Vague concepts feed the machine

Although it’s well known that Google is looking for what it calls ‘E-A-T’, or Expertise, Authoritativeness, and Trustworthiness, not many of us really think about how we might highlight this in our content. One reason is that the terms are hard to define. Once we make the effort to define them though, we tend to assume that no machine-based algorithm could identify these traits.

That would be a mistake.

Show me half a dozen articles accepted as being expert (or authoritative, or trustworthy) and I’m sure I couldn’t spot anything which a machine could latch onto as evidence those descriptors were true. But given the unimaginable amount of data that search engines have available to them, I’d bet there are several indicators, some of them almost bulletproof. A lot of it will be about spotting patterns, not just in the documents, but in those that link to them or surround them.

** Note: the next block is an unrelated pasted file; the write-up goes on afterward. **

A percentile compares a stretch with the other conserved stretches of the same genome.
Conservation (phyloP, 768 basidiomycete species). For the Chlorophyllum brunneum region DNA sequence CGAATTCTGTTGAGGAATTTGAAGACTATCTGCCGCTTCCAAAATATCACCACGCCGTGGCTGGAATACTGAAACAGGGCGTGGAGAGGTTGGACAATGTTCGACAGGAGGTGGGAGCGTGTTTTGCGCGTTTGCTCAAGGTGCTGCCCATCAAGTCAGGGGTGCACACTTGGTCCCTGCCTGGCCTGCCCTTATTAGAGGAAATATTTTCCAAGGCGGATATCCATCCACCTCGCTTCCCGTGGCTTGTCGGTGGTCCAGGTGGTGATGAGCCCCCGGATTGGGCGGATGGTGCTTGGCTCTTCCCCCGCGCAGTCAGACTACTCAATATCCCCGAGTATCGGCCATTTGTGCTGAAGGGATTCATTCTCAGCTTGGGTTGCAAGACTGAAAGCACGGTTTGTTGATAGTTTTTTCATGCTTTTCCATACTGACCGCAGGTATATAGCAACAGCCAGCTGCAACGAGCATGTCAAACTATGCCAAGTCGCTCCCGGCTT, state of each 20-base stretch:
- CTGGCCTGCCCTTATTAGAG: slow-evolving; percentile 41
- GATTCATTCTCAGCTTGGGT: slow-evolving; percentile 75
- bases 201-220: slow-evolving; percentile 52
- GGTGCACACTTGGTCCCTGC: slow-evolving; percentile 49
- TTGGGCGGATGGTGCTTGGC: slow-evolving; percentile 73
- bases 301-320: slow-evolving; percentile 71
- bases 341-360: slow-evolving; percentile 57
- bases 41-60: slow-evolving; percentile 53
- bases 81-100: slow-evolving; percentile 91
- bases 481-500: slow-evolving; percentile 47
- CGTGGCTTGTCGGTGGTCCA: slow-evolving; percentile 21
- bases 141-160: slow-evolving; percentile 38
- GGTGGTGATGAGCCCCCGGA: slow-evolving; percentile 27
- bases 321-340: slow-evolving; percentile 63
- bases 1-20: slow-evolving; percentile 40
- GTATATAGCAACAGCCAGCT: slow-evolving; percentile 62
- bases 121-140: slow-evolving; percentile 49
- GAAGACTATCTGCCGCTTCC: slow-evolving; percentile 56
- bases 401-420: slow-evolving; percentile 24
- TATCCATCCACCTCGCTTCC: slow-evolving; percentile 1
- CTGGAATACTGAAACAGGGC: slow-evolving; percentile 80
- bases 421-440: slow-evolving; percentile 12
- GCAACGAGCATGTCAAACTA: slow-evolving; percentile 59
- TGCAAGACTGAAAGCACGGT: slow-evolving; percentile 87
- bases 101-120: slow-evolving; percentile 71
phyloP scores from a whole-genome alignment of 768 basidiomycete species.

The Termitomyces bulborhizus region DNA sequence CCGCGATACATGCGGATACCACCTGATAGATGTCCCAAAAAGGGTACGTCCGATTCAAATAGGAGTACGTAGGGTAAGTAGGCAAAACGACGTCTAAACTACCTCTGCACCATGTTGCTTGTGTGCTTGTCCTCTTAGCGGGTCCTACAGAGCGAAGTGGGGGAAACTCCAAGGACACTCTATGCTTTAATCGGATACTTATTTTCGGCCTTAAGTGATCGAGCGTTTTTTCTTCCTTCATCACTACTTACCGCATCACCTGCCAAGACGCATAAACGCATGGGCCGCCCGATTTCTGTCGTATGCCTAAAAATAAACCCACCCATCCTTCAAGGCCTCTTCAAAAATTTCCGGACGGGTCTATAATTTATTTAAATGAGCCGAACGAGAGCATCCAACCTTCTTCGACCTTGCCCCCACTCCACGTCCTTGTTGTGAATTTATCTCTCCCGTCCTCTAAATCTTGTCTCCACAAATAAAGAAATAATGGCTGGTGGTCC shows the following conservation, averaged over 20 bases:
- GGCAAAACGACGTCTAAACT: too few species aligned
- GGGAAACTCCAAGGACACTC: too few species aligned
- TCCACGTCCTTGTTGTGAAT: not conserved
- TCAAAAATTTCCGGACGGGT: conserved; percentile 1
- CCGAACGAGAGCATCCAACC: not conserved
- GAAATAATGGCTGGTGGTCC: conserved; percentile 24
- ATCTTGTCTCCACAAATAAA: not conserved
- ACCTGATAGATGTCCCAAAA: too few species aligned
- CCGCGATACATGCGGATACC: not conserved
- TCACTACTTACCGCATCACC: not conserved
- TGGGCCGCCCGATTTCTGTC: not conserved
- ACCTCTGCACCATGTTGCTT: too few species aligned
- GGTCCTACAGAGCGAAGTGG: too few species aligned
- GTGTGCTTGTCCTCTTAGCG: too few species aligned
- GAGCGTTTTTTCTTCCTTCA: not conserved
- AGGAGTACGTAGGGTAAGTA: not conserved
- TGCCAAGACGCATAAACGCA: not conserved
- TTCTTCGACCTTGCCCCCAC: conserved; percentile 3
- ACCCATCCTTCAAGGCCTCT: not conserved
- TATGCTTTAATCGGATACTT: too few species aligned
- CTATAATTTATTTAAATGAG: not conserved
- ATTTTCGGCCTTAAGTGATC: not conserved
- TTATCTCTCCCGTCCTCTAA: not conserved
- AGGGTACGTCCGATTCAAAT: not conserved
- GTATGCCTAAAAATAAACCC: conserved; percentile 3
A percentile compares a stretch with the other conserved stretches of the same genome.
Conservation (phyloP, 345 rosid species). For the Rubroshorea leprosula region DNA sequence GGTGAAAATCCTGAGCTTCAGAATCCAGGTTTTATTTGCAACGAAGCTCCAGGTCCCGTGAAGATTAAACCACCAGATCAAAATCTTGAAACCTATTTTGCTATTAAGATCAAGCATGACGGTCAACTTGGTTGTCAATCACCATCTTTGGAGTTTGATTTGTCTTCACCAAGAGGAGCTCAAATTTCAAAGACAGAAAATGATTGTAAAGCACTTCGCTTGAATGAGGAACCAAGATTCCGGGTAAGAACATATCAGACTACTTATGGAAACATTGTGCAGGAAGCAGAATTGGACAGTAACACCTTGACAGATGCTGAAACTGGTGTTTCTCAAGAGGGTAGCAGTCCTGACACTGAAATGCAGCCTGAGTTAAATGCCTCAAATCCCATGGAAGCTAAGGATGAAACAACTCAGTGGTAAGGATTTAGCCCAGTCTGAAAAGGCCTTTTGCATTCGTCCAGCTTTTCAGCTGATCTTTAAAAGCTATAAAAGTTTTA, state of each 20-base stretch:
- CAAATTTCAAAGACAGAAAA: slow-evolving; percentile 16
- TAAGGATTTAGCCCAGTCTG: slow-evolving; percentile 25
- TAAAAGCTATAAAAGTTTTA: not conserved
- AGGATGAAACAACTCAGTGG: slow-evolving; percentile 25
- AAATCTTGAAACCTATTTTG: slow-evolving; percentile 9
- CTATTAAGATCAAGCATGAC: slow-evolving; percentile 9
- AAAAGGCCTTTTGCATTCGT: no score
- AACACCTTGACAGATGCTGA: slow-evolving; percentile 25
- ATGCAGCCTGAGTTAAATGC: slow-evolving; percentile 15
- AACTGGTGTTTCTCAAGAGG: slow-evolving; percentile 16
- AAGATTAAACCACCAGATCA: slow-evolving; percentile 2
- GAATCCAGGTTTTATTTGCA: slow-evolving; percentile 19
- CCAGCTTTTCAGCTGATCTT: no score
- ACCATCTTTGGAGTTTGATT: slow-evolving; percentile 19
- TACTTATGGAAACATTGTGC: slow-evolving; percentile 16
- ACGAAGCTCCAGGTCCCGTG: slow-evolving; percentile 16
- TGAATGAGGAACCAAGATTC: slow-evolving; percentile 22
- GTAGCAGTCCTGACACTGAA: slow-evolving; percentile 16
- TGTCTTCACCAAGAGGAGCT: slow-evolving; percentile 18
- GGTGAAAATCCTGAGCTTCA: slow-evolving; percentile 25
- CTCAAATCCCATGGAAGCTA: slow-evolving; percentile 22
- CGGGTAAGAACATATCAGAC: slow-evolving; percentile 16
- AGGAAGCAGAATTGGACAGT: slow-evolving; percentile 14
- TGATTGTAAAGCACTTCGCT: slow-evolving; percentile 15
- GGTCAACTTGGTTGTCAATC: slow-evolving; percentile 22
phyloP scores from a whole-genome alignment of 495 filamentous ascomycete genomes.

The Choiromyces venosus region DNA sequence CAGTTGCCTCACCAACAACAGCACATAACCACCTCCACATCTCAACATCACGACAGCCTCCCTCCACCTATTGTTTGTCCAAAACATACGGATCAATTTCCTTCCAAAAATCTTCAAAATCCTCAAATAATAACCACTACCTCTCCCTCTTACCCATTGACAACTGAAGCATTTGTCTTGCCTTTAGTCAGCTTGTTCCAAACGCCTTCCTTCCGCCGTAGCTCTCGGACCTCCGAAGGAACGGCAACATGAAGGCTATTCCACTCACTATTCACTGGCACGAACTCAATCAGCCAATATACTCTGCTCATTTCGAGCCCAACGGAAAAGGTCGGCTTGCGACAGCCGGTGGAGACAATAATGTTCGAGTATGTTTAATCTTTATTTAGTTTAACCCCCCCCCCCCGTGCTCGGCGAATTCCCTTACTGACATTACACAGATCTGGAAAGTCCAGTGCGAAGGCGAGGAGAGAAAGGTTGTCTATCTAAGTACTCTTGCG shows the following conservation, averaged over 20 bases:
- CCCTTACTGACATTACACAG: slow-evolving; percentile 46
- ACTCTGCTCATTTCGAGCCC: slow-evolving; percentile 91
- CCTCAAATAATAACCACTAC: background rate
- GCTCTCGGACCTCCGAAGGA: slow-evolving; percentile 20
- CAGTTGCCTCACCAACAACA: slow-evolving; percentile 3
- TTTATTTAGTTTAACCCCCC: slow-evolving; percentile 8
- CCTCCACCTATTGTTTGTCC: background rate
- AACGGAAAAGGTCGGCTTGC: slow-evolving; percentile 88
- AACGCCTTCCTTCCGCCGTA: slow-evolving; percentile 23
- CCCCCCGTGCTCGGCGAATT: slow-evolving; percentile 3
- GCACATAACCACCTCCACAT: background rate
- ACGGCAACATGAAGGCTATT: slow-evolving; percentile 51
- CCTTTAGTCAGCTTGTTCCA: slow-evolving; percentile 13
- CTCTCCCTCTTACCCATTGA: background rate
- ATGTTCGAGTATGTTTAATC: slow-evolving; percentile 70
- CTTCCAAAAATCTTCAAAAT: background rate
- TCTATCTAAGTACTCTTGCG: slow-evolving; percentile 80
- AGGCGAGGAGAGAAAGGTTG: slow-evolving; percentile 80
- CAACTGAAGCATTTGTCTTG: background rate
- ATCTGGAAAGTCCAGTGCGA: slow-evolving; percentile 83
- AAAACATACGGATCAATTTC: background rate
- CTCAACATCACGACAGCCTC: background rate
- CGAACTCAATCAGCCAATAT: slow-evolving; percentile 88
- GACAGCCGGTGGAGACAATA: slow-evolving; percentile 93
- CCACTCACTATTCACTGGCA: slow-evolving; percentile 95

It should be emphasised that expertise, authoritativeness, and trustworthiness are not ranking factors in themselves. They are concepts which independent reviewers are asked to rate content on, in manual exercises – not to rank that content, but to give Google’s machine intelligence starting points in looking for patterns.

As this excellent recent article on the subject concluded: “It makes sense to think hard about what those words expertise, authoritativeness, and trustworthiness mean and apply your insights to every webpage that you publish.”